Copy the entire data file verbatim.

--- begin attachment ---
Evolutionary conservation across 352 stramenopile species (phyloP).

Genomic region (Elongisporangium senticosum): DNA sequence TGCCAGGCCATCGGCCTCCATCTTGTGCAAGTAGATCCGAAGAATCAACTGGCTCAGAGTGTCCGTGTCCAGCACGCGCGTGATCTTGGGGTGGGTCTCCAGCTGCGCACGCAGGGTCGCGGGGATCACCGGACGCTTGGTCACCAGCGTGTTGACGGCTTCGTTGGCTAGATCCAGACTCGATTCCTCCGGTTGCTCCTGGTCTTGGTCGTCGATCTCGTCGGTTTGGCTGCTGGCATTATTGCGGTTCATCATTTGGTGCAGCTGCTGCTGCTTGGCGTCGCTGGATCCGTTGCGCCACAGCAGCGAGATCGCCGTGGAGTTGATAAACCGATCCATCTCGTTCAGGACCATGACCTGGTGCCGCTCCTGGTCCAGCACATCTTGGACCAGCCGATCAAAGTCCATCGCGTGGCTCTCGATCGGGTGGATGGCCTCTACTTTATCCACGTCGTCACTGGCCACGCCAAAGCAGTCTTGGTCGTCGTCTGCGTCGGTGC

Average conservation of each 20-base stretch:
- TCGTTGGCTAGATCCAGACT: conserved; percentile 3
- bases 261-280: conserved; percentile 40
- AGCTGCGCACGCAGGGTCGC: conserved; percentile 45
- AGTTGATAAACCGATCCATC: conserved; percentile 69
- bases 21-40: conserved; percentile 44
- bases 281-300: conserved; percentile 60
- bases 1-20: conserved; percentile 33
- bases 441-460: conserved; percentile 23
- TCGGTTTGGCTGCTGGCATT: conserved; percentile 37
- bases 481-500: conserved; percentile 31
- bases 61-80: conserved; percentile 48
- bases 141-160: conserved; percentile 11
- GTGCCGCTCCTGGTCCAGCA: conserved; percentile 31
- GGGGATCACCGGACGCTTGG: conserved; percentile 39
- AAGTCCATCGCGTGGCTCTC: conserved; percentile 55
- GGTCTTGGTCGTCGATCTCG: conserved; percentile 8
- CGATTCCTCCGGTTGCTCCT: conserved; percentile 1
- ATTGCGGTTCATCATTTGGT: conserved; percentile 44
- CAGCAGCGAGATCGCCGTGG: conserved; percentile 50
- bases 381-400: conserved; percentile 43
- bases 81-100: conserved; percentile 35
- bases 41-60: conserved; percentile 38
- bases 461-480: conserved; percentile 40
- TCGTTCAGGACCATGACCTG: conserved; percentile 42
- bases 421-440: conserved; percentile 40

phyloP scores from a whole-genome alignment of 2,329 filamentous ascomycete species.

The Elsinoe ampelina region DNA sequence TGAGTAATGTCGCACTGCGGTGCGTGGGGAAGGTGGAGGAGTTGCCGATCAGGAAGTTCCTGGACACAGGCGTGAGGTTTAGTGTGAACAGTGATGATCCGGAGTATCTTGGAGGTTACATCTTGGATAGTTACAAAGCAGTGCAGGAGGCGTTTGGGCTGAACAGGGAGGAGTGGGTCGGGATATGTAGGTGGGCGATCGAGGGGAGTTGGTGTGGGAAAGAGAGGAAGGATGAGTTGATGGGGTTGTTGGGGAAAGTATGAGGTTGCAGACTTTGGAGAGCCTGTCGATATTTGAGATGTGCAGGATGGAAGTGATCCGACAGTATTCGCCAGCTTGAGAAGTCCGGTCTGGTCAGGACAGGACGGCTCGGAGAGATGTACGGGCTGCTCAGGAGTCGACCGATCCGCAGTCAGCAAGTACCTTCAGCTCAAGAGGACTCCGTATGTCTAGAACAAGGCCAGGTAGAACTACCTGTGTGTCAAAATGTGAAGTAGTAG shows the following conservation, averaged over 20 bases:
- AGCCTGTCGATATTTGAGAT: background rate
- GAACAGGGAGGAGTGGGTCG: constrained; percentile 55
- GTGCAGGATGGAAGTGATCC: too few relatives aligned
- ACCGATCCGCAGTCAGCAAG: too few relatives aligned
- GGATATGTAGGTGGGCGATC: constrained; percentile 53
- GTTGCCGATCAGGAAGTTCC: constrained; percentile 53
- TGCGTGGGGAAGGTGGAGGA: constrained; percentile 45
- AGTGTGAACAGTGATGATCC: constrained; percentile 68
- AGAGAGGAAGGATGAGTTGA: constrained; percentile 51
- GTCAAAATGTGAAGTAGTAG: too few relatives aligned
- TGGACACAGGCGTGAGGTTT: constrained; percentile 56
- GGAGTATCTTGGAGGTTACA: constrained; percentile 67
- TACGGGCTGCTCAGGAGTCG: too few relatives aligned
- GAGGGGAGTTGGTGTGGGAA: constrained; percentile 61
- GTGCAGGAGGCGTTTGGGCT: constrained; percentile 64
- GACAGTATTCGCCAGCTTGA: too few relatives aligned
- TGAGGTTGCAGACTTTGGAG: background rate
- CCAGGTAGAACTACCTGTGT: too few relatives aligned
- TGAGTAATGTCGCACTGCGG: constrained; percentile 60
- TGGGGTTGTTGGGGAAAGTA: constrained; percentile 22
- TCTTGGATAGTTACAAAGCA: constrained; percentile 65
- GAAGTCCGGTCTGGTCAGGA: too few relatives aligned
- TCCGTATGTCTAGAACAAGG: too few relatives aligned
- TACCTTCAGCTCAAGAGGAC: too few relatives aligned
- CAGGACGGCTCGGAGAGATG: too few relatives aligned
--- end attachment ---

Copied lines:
Evolutionary conservation across 352 stramenopile species (phyloP).

Genomic region (Elongisporangium senticosum): DNA sequence TGCCAGGCCATCGGCCTCCATCTTGTGCAAGTAGATCCGAAGAATCAACTGGCTCAGAGTGTCCGTGTCCAGCACGCGCGTGATCTTGGGGTGGGTCTCCAGCTGCGCACGCAGGGTCGCGGGGATCACCGGACGCTTGGTCACCAGCGTGTTGACGGCTTCGTTGGCTAGATCCAGACTCGATTCCTCCGGTTGCTCCTGGTCTTGGTCGTCGATCTCGTCGGTTTGGCTGCTGGCATTATTGCGGTTCATCATTTGGTGCAGCTGCTGCTGCTTGGCGTCGCTGGATCCGTTGCGCCACAGCAGCGAGATCGCCGTGGAGTTGATAAACCGATCCATCTCGTTCAGGACCATGACCTGGTGCCGCTCCTGGTCCAGCACATCTTGGACCAGCCGATCAAAGTCCATCGCGTGGCTCTCGATCGGGTGGATGGCCTCTACTTTATCCACGTCGTCACTGGCCACGCCAAAGCAGTCTTGGTCGTCGTCTGCGTCGGTGC

Average conservation of each 20-base stretch:
- TCGTTGGCTAGATCCAGACT: conserved; percentile 3
- bases 261-280: conserved; percentile 40
- AGCTGCGCACGCAGGGTCGC: conserved; percentile 45
- AGTTGATAAACCGATCCATC: conserved; percentile 69
- bases 21-40: conserved; percentile 44
- bases 281-300: conserved; percentile 60
- bases 1-20: conserved; percentile 33
- bases 441-460: conserved; percentile 23
- TCGGTTTGGCTGCTGGCATT: conserved; percentile 37
- bases 481-500: conserved; percentile 31
- bases 61-80: conserved; percentile 48
- bases 141-160: conserved; percentile 11
- GTGCCGCTCCTGGTCCAGCA: conserved; percentile 31
- GGGGATCACCGGACGCTTGG: conserved; percentile 39
- AAGTCCATCGCGTGGCTCTC: conserved; percentile 55
- GGTCTTGGTCGTCGATCTCG: conserved; percentile 8
- CGATTCCTCCGGTTGCTCCT: conserved; percentile 1
- ATTGCGGTTCATCATTTGGT: conserved; percentile 44
- CAGCAGCGAGATCGCCGTGG: conserved; percentile 50
- bases 381-400: conserved; percentile 43
- bases 81-100: conserved; percentile 35
- bases 41-60: conserved; percentile 38
- bases 461-480: conserved; percentile 40
- TCGTTCAGGACCATGACCTG: conserved; percentile 42
- bases 421-440: conserved; percentile 40

phyloP scores from a whole-genome alignment of 2,329 filamentous ascomycete species.

The Elsinoe ampelina region DNA sequence TGAGTAATGTCGCACTGCGGTGCGTGGGGAAGGTGGAGGAGTTGCCGATCAGGAAGTTCCTGGACACAGGCGTGAGGTTTAGTGTGAACAGTGATGATCCGGAGTATCTTGGAGGTTACATCTTGGATAGTTACAAAGCAGTGCAGGAGGCGTTTGGGCTGAACAGGGAGGAGTGGGTCGGGATATGTAGGTGGGCGATCGAGGGGAGTTGGTGTGGGAAAGAGAGGAAGGATGAGTTGATGGGGTTGTTGGGGAAAGTATGAGGTTGCAGACTTTGGAGAGCCTGTCGATATTTGAGATGTGCAGGATGGAAGTGATCCGACAGTATTCGCCAGCTTGAGAAGTCCGGTCTGGTCAGGACAGGACGGCTCGGAGAGATGTACGGGCTGCTCAGGAGTCGACCGATCCGCAGTCAGCAAGTACCTTCAGCTCAAGAGGACTCCGTATGTCTAGAACAAGGCCAGGTAGAACTACCTGTGTGTCAAAATGTGAAGTAGTAG shows the following conservation, averaged over 20 bases:
- AGCCTGTCGATATTTGAGAT: background rate
- GAACAGGGAGGAGTGGGTCG: constrained; percentile 55
- GTGCAGGATGGAAGTGATCC: too few relatives aligned
- ACCGATCCGCAGTCAGCAAG: too few relatives aligned
- GGATATGTAGGTGGGCGATC: constrained; percentile 53
- GTTGCCGATCAGGAAGTTCC: constrained; percentile 53
- TGCGTGGGGAAGGTGGAGGA: constrained; percentile 45
- AGTGTGAACAGTGATGATCC: constrained; percentile 68
- AGAGAGGAAGGATGAGTTGA: constrained; percentile 51
- GTCAAAATGTGAAGTAGTAG: too few relatives aligned
- TGGACACAGGCGTGAGGTTT: constrained; percentile 56
- GGAGTATCTTGGAGGTTACA: constrained; percentile 67
- TACGGGCTGCTCAGGAGTCG: too few relatives aligned
- GAGGGGAGTTGGTGTGGGAA: constrained; percentile 61
- GTGCAGGAGGCGTTTGGGCT: constrained; percentile 64
- GACAGTATTCGCCAGCTTGA: too few relatives aligned
- TGAGGTTGCAGACTTTGGAG: background rate
- CCAGGTAGAACTACCTGTGT: too few relatives aligned
- TGAGTAATGTCGCACTGCGG: constrained; percentile 60
- TGGGGTTGTTGGGGAAAGTA: constrained; percentile 22
- TCTTGGATAGTTACAAAGCA: constrained; percentile 65
- GAAGTCCGGTCTGGTCAGGA: too few relatives aligned
- TCCGTATGTCTAGAACAAGG: too few relatives aligned
- TACCTTCAGCTCAAGAGGAC: too few relatives aligned
- CAGGACGGCTCGGAGAGATG: too few relatives aligned